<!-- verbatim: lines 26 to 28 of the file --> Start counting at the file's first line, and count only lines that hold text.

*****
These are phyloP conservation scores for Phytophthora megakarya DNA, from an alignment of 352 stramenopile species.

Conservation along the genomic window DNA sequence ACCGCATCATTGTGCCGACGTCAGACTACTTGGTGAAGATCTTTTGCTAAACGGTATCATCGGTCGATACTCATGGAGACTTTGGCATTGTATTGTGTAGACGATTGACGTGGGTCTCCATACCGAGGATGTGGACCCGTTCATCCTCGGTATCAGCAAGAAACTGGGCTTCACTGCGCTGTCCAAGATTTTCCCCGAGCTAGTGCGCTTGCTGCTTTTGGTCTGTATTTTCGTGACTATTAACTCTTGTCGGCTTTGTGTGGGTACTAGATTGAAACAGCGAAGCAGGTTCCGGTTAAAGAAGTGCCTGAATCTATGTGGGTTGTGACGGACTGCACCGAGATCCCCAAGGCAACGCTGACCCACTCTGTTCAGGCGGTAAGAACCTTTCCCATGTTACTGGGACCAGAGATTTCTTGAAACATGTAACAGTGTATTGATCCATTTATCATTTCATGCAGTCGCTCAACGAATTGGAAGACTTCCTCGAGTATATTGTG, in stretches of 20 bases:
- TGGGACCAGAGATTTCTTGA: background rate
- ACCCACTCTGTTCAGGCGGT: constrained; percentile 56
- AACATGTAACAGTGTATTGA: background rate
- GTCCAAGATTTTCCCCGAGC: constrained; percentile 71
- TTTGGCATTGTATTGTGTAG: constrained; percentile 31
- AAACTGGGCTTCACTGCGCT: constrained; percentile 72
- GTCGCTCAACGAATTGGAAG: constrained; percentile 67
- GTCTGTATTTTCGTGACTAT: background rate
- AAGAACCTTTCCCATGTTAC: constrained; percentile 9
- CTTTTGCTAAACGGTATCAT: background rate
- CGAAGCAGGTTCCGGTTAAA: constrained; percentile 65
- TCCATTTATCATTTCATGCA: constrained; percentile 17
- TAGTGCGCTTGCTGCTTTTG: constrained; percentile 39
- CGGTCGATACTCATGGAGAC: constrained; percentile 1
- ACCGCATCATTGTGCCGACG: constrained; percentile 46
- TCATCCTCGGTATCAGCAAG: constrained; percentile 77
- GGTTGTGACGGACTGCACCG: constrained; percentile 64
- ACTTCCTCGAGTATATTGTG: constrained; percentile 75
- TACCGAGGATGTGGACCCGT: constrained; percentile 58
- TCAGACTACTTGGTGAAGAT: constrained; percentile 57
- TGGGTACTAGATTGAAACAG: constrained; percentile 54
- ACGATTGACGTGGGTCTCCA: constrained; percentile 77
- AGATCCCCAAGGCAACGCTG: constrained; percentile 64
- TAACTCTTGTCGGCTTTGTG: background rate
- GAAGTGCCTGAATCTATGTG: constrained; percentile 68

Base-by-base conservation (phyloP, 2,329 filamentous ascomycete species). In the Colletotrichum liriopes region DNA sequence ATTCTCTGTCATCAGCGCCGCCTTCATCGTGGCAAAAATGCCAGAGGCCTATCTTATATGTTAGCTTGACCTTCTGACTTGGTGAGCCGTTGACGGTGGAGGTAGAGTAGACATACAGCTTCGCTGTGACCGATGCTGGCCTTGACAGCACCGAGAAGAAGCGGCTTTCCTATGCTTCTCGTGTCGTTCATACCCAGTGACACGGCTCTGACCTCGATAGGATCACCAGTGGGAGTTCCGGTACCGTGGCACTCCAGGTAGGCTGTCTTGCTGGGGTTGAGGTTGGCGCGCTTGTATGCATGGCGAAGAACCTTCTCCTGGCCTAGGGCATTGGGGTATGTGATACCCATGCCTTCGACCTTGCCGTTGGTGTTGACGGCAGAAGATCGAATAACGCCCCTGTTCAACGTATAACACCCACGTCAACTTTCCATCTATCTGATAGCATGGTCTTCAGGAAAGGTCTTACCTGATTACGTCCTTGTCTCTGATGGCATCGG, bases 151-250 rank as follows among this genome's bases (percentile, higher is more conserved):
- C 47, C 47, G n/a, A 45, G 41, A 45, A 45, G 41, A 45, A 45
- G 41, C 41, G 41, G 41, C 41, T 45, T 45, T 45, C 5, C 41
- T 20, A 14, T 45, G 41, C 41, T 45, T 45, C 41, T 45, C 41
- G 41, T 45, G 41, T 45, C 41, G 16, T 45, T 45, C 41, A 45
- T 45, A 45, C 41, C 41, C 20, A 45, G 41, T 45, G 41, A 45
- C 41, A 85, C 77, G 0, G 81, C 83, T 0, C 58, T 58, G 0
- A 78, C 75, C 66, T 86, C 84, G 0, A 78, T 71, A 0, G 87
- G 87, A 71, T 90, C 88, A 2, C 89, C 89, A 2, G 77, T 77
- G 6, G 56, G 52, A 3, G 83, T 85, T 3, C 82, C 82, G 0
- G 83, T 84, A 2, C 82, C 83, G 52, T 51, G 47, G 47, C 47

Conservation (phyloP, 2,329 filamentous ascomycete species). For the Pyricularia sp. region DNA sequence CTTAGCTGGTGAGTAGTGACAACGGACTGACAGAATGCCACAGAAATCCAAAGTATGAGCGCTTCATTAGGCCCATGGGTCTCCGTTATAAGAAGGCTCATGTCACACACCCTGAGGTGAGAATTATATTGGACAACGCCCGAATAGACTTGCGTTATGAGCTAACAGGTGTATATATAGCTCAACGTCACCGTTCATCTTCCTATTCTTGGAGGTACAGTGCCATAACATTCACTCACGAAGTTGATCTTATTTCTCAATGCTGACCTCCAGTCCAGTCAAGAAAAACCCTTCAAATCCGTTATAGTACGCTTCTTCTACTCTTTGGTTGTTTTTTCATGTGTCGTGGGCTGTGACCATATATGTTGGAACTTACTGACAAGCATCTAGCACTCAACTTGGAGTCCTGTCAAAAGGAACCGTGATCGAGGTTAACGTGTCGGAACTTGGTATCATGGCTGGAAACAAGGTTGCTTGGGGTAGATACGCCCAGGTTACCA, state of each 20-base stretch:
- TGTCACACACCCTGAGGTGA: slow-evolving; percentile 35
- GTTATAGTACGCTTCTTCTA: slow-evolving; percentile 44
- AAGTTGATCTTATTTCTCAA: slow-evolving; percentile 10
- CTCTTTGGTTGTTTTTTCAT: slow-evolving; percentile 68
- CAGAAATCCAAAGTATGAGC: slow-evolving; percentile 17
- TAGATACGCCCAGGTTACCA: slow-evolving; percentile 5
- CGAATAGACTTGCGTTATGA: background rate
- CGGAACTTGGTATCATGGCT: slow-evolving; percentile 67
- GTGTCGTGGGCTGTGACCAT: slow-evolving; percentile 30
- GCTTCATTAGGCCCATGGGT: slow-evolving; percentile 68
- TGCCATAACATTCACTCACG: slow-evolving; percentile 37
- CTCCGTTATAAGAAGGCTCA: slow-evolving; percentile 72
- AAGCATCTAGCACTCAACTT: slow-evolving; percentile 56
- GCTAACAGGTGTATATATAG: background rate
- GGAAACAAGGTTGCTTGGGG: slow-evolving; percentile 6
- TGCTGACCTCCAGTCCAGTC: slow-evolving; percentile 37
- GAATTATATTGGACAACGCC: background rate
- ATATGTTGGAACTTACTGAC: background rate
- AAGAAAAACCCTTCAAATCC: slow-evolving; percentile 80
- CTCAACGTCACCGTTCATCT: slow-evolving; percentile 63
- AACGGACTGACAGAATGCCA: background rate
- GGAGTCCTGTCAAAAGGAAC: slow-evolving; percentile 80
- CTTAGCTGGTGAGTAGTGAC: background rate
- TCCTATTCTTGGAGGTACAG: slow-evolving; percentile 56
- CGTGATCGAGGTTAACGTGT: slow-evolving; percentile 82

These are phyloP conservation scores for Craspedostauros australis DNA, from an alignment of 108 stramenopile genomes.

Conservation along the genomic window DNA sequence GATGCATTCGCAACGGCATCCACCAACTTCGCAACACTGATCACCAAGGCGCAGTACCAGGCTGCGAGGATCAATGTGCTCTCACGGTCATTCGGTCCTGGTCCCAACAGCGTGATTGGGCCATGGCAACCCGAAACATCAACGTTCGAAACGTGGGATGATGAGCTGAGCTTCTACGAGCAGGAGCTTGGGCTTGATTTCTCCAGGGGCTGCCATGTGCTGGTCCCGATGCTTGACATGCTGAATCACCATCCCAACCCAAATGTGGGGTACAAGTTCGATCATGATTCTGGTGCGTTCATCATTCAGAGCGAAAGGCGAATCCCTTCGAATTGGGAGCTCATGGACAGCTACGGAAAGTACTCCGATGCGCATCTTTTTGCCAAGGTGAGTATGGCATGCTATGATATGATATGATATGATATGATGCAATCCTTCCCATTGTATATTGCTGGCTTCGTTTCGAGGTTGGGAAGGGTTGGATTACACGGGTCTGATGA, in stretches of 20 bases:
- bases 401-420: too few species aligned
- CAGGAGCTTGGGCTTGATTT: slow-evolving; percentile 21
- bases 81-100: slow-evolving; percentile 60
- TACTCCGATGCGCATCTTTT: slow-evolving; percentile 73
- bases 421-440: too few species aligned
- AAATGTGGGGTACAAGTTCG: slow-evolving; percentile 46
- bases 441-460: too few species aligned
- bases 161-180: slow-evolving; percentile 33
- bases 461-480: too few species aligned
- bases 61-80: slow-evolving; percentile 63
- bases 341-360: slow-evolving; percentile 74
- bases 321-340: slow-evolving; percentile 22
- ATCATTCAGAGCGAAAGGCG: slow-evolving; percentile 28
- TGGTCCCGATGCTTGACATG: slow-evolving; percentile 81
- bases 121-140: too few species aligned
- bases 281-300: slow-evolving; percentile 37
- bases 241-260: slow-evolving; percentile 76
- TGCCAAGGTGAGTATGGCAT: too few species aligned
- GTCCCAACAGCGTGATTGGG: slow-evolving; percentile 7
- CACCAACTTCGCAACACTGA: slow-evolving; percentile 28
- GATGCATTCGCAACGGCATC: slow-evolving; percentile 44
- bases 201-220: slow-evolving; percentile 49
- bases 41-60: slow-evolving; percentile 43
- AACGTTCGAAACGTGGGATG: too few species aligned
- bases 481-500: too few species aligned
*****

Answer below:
- TAACTCTTGTCGGCTTTGTG: background rate
- GAAGTGCCTGAATCTATGTG: constrained; percentile 68

Base-by-base conservation (phyloP, 2,329 filamentous ascomycete species). In the Colletotrichum liriopes region DNA sequence ATTCTCTGTCATCAGCGCCGCCTTCATCGTGGCAAAAATGCCAGAGGCCTATCTTATATGTTAGCTTGACCTTCTGACTTGGTGAGCCGTTGACGGTGGAGGTAGAGTAGACATACAGCTTCGCTGTGACCGATGCTGGCCTTGACAGCACCGAGAAGAAGCGGCTTTCCTATGCTTCTCGTGTCGTTCATACCCAGTGACACGGCTCTGACCTCGATAGGATCACCAGTGGGAGTTCCGGTACCGTGGCACTCCAGGTAGGCTGTCTTGCTGGGGTTGAGGTTGGCGCGCTTGTATGCATGGCGAAGAACCTTCTCCTGGCCTAGGGCATTGGGGTATGTGATACCCATGCCTTCGACCTTGCCGTTGGTGTTGACGGCAGAAGATCGAATAACGCCCCTGTTCAACGTATAACACCCACGTCAACTTTCCATCTATCTGATAGCATGGTCTTCAGGAAAGGTCTTACCTGATTACGTCCTTGTCTCTGATGGCATCGG, bases 151-250 rank as follows among this genome's bases (percentile, higher is more conserved):